Daily Archives: Jan. 8, 2010

Karl Peterjohn’s name not on Intrust Bank Arena sign

intrustbanksign

A sign outside Intrust Bank Arena thanks those who contributed to the success of the new downtown venue.

It specifically lists former Sedgwick County commissioners Lucy Burtnett, Carolyn McGinn, Ben Sciortino and Tom Winters. The plaque also honors current commissioners Tim Norton, Kelly Parks, Dave Unruh and Gwen Welshimer.

Not on the sign is Karl Peterjohn, who led a campaign against the arena. Now a commissioner himself, Peterjohn said he had promised Winters he could have his name on the sign. Peterjohn won Winters’ spot representing District 3.

“The arena had been a project that he had strongly supported,” Peterjohn said.

Peterjohn says it wasn’t that he didn’t want his name on the sign.

County manager William Buchanan said other signs on county-owned buildings — such as the Ark Valley Lodge, jail and juvenile detention center — honor commissioners involved in the project as well those currently in office.

Though he was against the arena as a taxpayer, Peterjohn has said now that it’s built, the county needs to do everything it can to support and ensure its success.

Advocates in Kansas team up to say no more cuts

A coalition of prominent advocacy groups in Kansas said today that it will present a united front against more funding cuts as the Legislature begins another painful session of budget wrangling.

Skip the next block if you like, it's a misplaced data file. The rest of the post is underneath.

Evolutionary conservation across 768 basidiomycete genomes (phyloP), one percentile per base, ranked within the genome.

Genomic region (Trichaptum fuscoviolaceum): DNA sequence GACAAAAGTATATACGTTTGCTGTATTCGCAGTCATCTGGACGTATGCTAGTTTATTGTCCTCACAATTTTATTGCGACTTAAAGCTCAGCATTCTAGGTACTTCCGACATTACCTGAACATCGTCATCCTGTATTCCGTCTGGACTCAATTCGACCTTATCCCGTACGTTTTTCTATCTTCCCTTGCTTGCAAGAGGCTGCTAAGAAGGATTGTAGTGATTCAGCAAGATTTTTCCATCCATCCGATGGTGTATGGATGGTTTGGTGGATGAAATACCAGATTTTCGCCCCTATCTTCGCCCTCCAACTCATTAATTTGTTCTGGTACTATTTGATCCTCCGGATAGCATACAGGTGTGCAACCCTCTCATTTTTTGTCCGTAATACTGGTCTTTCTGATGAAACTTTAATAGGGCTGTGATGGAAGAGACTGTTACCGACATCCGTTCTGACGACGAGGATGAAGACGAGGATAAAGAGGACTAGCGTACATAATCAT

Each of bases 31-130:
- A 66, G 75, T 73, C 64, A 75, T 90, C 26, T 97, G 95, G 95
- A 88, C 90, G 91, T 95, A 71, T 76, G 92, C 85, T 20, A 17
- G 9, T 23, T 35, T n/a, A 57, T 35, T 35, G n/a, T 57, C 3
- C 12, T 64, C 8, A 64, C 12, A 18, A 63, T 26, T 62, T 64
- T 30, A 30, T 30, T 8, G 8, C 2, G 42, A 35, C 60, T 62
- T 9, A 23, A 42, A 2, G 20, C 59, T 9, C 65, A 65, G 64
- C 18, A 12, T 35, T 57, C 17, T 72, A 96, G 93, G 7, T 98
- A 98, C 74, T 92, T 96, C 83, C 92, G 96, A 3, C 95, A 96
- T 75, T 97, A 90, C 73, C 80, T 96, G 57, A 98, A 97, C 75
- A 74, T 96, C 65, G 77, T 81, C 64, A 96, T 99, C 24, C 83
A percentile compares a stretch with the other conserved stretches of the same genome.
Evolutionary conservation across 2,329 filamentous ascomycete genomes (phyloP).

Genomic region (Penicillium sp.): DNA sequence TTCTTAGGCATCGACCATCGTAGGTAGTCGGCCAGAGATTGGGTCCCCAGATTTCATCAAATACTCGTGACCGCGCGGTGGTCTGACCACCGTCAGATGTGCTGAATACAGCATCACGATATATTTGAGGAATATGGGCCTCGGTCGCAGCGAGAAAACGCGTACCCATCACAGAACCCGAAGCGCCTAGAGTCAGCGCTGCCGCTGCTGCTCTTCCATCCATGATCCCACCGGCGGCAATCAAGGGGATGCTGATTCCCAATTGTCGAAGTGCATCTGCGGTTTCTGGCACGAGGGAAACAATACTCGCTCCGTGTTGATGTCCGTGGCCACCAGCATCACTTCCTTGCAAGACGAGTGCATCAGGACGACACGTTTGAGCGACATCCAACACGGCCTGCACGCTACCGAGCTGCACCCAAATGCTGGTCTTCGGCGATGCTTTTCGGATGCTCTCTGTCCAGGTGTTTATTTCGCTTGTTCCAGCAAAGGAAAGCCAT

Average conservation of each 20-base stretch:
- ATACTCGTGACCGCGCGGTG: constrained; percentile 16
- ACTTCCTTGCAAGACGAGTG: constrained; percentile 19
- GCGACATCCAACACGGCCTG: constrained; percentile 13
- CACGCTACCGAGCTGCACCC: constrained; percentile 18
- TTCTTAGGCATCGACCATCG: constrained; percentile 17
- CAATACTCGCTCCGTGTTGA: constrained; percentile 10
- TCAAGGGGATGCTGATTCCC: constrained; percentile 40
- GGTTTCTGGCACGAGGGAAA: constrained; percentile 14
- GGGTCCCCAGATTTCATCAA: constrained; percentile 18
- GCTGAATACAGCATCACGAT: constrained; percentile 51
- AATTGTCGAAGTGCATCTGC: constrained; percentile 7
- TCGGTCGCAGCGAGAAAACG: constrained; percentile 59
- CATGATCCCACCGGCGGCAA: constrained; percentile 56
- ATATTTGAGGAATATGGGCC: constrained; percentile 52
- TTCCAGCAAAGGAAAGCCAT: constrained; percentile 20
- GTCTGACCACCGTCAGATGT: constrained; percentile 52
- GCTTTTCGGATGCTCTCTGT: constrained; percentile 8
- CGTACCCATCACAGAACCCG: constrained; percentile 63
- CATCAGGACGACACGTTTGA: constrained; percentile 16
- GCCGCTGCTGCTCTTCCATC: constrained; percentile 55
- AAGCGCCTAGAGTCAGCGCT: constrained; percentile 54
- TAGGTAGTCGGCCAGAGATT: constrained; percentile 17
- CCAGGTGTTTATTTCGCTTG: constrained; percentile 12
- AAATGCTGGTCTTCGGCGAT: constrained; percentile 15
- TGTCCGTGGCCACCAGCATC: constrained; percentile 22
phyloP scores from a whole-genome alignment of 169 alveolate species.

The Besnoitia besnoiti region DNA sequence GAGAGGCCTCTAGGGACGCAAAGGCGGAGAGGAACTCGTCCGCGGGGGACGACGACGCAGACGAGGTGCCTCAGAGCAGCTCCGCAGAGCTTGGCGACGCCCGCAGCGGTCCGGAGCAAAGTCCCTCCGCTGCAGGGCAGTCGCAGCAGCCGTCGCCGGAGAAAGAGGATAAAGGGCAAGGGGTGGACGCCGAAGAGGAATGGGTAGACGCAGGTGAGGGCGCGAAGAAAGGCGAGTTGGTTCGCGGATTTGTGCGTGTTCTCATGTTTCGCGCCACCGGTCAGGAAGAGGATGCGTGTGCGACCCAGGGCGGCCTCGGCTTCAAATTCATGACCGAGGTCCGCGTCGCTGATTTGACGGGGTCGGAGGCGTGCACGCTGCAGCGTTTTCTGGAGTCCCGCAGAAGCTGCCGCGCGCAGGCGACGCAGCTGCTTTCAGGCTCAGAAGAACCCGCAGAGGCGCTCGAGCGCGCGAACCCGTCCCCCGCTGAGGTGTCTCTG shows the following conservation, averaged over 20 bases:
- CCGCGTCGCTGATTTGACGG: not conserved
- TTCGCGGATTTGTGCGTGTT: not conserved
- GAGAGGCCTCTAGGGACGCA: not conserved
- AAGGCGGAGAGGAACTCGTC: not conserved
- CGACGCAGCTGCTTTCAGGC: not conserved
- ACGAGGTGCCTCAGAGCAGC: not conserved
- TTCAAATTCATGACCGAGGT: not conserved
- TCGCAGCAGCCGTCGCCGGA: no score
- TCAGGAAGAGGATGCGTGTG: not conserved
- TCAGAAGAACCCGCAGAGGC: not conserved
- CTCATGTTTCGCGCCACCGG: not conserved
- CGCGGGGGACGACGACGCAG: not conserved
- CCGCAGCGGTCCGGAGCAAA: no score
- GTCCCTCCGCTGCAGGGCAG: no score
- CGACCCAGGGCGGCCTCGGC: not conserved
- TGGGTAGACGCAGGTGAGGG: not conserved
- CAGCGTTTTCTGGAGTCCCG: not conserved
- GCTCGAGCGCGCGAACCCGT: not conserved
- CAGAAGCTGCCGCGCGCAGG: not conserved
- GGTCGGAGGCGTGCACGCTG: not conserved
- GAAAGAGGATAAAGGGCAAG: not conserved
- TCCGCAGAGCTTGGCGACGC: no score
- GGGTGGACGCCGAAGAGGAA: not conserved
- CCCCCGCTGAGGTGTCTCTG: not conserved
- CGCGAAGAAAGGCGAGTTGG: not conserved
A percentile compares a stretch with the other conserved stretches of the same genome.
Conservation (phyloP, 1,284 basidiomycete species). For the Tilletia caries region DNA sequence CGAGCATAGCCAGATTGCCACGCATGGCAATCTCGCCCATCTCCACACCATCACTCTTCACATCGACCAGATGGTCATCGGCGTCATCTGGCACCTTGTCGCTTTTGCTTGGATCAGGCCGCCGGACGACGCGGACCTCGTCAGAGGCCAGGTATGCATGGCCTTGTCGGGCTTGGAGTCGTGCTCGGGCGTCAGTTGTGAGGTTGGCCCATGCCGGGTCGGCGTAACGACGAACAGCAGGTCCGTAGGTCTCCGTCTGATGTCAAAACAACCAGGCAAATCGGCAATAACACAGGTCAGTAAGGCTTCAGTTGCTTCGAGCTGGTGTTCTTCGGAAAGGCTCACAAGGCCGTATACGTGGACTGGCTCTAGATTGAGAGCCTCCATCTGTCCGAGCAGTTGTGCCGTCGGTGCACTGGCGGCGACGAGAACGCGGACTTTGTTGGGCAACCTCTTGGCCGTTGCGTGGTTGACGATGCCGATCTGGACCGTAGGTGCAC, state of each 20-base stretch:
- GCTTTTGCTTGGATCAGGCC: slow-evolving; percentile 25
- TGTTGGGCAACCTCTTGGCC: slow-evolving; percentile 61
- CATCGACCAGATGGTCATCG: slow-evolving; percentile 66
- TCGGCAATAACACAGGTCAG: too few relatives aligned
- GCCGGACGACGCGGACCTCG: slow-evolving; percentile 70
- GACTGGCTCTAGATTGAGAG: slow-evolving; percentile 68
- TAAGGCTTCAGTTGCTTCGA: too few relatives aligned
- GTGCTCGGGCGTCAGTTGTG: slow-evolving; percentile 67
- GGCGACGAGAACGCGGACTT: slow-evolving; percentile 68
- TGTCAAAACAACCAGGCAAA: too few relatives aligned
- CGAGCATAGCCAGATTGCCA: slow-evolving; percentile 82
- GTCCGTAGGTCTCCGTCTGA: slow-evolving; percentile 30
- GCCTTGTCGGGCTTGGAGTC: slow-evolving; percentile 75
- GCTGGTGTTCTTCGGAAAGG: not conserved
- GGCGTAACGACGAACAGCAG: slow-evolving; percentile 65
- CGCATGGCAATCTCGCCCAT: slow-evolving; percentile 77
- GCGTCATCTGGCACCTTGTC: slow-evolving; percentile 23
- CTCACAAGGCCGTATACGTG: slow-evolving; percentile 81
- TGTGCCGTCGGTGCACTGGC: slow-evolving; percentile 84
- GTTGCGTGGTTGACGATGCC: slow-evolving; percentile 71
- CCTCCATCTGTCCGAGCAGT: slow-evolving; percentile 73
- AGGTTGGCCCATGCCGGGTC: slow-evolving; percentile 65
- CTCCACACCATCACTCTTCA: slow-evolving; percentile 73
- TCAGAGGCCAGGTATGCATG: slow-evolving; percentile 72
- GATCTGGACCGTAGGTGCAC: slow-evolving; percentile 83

Kansans for Quality Communities includes the Kansas NEA, the Kansas Association of School Boards, the KS Organization of State Employees, the Statewide Independent Living Council of Kansas, Kansas Health Care Association, the Disability Rights Center and other groups.

“These cuts have gone too far,” said Mike Hammond, director of the Association of Community Mental Health Centers of Kansas, another member of the coalition. “We can no longer cut our way out of this crisis.”

Lawmakers cut nearly $1 billion in spending last year to overcome budget deficits. This year they’ve got to either cut or raise another $300+ million more.

Instead of cutting more state spending on education and programs that help the elderly, disabled and mentally ill, KQC wants lawmakers to focus on finding new money.

The group has no specific tax recommendations, but it does want lawmakers to re-consider tax exemptions and breaks given away in recent years, consider delaying the phase out of some taxes slated for elimination, and even debate whether other taxes could be raised.

“We must have a serious talk about increased revenue, including a critical discussion about tax exemptions and credits which go to a select group of persons,” said Shannon Jones, executive director of the Statewide Independent Living Council.

“Nothing can be off the table,” said Mark Desetti of the Kansas chapter of the National Education Association.

Leaders of each group vow to stand together to fight any more cuts. That could prove challenging if lawmakers propose a budget that, say, cuts schools more than it would social services or mental health.

But the leaders of the groups represented by the coalition insist they’ll stand firm.

“We cannot allow one vital program to be cannibalized to save another,” Desetti said.

Many lawmakers — Democrats and some moderate Republicans — say they support reconsidering tax exemptions and breaks. Others support raising the tobacco tax.

But just as many lawmakers say raising taxes during a recession would only stunt an economic recovery. They say the state must cut more, and favor a hard look at state spending to find any inefficiencies.

The real debate starts Monday at 2 p.m.